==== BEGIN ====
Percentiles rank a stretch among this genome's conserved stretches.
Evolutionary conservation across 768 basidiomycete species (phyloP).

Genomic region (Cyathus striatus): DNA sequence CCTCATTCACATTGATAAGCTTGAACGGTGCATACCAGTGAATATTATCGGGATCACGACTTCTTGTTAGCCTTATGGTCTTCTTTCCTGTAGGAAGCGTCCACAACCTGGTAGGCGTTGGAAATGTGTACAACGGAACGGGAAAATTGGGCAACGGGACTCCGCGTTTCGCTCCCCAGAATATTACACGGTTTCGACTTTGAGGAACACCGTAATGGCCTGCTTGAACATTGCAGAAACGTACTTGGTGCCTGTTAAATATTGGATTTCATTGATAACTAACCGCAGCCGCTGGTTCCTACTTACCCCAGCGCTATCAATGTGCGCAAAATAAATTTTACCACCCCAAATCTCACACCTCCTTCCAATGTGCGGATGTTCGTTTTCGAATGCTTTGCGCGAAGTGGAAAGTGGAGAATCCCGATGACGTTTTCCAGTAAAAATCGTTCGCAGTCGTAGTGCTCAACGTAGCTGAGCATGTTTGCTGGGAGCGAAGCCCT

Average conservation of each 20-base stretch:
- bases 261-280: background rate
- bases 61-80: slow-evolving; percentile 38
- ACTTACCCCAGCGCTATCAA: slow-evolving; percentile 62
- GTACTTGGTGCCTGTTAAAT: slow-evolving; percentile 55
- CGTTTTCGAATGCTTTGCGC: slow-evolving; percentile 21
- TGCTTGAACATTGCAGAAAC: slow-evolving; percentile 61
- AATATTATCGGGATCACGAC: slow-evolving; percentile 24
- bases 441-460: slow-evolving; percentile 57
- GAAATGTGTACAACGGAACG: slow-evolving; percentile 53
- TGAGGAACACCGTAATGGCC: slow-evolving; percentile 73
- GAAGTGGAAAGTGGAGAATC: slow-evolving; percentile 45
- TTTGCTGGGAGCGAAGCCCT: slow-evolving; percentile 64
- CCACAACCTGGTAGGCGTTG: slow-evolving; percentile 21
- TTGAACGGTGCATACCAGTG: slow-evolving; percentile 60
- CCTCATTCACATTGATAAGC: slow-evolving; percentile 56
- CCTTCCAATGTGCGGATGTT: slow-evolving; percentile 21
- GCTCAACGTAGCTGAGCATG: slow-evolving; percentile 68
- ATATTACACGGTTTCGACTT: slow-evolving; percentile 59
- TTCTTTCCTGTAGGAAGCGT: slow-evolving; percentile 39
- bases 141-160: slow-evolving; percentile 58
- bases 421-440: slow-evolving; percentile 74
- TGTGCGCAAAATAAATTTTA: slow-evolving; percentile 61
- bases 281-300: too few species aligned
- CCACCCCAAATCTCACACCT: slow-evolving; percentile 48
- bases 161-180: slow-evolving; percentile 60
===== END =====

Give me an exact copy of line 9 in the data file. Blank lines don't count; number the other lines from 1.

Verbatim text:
- CGTTTTCGAATGCTTTGCGC: slow-evolving; percentile 21